The picture at the top of the post is the nuclear blast radius calculated from this site.  It shows the effects of a 100 megaton airburst (equivalent to 100 million tonnes of TNT explosive).  This is the biggest nuclear bomb that the USSR ever tested.  If dropped on London it would have a fireball radius of 6km, an air blast radius of 33 km (destroying most buildings) and a thermal radiation radius of 74km.  The site estimates that this single bomb would cause 6 million deaths and another 6 million injuries.  And remember this is a single bomb – there are collectively around 15,000 nuclear weapons in the world (the majority shared between the US and Russia).

Nuclear Winter

Whilst the effects of a single bomb would be absolutely catastrophic for both a country and also for the global economy, it would not be an extinction event for humanity – however scientists have modelled the consequences of a nuclear war which would effect the climate to such an extent that it could lead to global mass extinctions.

Let’s have a look at one of those papers – the pessimistically titled:

Nuclear winter revisited with a modern climate model and current nuclear arsenals: Still catastrophic consequences.

In this paper the authors look at 2 scenarios – the long term climate effect of (a) the detonation of 1/3 of the world’s arsenal of nuclear weapons and (b) the detonation of the full arsenal of the world’s nuclear weapons.  Let’s leave to the side that this would almost certainly end civilisation as we know it – but what would be in store for those lucky (?) enough to survive such an event?

Changes to global temperature and rainfall

This above graphic is a double line graph – with the red lines relating to changes in temperature and the black line corresponding to the changes in precipitation.  The middle 2 lines relate to case (a) and the bottom 2 lines  relate to case (b).  The y axis relates to years.  You can see from this graph that a large nuclear war where 1/3 of the nuclear arsenal was released would have a significant effect on both global temperatures and rainfall.  5 years after the detonations you would have a global temperature 3-4 degrees lower than normal, and even a decade later it would still be a degree lower than normal.  For the full nuclear arsenal case the effects would be catastrophic – a average global drop in temperature of close to 9 degrees 2-3 years after the event.  To put this in context – the last ice age had global temperatures around 5 degrees lower than present.   Meanwhile the average rainfall would drop by around 1.6mm/day equivalent to a 45% global drop in rainfall.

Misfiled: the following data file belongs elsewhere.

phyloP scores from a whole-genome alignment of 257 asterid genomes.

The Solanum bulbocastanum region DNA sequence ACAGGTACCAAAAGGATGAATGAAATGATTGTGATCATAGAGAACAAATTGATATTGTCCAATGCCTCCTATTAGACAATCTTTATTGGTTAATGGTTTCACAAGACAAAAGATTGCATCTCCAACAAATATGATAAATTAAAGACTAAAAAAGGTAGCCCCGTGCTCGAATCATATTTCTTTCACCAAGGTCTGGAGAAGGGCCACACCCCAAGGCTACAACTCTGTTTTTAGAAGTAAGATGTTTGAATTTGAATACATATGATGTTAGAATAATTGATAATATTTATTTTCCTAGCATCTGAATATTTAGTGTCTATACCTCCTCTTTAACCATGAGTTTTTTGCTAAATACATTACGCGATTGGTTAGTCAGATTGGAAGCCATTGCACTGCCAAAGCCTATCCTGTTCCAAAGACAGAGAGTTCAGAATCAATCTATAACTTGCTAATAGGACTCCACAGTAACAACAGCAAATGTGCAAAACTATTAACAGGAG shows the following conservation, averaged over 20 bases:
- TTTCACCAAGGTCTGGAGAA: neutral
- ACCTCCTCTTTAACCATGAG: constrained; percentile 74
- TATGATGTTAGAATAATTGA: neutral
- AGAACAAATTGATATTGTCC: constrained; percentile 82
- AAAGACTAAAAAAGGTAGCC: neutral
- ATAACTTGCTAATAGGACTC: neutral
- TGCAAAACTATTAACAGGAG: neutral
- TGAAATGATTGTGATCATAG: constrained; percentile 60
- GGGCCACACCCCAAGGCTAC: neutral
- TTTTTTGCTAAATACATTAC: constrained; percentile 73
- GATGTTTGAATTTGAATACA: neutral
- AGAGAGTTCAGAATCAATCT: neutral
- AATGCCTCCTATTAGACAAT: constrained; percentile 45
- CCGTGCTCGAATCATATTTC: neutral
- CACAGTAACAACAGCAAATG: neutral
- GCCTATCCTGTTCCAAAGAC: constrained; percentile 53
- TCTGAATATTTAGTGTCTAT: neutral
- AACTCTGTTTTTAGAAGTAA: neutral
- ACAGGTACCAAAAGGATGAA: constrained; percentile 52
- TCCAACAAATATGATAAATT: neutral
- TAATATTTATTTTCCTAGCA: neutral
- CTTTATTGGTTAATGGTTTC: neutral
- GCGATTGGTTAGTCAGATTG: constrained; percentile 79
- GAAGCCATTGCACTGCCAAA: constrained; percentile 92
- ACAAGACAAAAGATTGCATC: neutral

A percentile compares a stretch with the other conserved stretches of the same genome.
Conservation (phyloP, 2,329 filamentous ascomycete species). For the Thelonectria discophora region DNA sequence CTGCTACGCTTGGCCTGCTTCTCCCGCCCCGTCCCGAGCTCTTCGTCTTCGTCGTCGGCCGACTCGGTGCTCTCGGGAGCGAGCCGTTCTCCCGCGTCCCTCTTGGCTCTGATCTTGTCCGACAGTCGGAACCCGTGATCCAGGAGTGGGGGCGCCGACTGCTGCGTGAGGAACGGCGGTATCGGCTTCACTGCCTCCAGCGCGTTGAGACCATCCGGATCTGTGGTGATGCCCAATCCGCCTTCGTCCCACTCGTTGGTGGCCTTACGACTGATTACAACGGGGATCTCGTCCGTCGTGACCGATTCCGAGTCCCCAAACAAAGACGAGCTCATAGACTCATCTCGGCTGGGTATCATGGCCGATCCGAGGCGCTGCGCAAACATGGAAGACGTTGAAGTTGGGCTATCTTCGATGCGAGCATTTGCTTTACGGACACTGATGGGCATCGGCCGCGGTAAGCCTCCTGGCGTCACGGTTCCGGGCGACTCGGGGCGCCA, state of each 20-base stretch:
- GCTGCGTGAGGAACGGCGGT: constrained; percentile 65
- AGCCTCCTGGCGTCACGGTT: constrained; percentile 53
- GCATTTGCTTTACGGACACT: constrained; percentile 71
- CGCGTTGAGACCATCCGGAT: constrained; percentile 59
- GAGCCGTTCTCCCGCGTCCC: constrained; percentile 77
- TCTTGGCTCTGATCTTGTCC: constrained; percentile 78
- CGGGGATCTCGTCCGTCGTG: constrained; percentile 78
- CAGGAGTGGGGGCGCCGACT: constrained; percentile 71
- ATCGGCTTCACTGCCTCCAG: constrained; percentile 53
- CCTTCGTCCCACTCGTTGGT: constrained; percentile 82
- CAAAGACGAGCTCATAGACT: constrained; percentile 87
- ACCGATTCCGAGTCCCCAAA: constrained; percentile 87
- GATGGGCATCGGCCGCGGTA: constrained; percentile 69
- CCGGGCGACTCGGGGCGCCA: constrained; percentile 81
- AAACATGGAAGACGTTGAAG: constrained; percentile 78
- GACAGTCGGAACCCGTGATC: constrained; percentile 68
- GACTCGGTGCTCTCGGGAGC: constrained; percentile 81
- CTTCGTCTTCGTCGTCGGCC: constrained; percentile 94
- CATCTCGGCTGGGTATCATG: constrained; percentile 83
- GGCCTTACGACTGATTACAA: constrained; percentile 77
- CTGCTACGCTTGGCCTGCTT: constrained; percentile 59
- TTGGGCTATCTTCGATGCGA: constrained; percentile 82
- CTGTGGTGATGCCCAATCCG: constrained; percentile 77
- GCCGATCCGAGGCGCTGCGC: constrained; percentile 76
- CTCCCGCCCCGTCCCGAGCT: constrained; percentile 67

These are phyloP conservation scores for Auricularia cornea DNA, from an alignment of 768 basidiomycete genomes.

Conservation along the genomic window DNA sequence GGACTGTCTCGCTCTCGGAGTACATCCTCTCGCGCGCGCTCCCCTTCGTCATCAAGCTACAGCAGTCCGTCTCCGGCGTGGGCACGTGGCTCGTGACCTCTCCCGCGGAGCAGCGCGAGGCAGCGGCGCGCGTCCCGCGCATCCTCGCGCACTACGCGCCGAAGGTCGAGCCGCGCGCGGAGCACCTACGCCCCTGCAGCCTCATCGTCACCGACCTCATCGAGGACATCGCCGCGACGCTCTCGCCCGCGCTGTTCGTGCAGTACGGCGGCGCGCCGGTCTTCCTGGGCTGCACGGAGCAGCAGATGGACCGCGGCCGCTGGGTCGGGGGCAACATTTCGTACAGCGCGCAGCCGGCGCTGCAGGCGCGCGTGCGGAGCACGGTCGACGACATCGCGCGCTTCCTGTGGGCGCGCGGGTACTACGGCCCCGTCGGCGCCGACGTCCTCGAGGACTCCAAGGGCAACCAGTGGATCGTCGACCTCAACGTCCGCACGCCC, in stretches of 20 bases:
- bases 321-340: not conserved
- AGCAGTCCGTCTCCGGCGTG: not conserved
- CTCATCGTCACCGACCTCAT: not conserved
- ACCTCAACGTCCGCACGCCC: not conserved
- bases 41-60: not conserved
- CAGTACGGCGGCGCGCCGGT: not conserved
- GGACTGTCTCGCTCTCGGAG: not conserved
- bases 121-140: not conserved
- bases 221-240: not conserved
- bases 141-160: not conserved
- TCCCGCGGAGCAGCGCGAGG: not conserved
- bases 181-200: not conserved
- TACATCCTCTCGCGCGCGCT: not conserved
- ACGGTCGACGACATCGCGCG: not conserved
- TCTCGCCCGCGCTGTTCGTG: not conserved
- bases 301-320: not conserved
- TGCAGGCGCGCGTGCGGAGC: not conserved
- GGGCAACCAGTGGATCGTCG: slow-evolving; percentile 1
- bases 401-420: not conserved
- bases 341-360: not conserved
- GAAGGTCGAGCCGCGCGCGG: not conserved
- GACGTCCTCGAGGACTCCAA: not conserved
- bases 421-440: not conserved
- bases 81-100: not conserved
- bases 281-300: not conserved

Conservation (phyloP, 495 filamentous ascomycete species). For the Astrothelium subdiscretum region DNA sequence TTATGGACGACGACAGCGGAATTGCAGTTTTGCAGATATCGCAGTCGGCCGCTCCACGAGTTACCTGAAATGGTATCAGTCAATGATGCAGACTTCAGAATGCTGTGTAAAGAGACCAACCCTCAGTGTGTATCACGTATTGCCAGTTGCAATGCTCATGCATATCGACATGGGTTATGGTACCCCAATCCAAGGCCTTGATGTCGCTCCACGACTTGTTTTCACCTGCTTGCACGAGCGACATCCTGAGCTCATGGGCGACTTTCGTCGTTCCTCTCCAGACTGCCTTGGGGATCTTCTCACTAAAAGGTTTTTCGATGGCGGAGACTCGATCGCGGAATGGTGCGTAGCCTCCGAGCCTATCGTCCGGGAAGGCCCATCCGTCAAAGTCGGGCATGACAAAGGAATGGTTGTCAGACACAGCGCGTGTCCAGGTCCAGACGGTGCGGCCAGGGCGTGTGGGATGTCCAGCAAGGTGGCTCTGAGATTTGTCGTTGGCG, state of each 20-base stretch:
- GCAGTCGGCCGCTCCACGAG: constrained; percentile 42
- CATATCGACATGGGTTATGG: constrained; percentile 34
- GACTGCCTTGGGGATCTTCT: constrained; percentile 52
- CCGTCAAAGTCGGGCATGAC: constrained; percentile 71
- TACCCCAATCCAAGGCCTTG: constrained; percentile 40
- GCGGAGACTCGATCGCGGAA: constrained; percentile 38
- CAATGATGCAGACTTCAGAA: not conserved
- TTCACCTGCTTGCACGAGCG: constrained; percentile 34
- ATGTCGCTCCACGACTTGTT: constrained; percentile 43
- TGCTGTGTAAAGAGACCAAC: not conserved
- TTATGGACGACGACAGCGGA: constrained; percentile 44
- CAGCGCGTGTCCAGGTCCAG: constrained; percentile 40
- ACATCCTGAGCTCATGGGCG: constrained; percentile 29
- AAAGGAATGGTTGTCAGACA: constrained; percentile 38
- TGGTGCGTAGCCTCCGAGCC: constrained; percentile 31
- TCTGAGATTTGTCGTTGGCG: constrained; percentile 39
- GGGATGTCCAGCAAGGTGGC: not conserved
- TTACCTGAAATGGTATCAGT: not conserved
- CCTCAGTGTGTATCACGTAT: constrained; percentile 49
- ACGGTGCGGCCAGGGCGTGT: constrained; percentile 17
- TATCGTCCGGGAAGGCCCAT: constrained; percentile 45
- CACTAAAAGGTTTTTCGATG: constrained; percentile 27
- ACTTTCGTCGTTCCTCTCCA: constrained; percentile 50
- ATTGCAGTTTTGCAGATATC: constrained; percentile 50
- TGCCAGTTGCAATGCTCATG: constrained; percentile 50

Localised effects of changes in precipitation 

This above graphic shows the distribution of the effects of precipitation following the detonation of the full nuclear arsenal one year on.  You can see that not all parts of the globe are equally effected. The countries near the equator see a massive drop in rainfall (more than 3.5mm/day) along with large parts of North America and Western Europe

Localised effects in the change in temperatures:

This above graphic shows the distribution of the effects of temperature following the detonation of the full nuclear arsenal one year on.  As with the rainfall, you can see startling changes – parts of North America would be 20-30 degrees colder than average, parts of Russia 30-35 degrees colder.  You can see the misleading nature of global temperature averages here.  The global average temperature drop after 1 year was “only” 5 degree – but the parts where the majority of people live see temperature drops many times this.  The global average is brought up by the relatively small change in global ocean temperatures.

Results of a nuclear winter

These changes to the climate alone would be sufficient to destroy agricultural production for the global food chain for a number of years.  One gloomy assessment in 1986 referenced in the paper is that the majority of people who had somehow survived the nuclear bombs and radiation would in any case die in the following years of starvation as crops failed across the globe.  So in short given have the ability to cause our own extinction event, let’s hope those with their fingers on the nuclear buttons are rational enough never to press them.

I’ve just put together a playlist to help students studying for their IGCSE Cambridge 0580 or Cambridge 0607 Maths exams.

Topics included are:
1. Number
2. Circle Theorems and angles
3. Algebra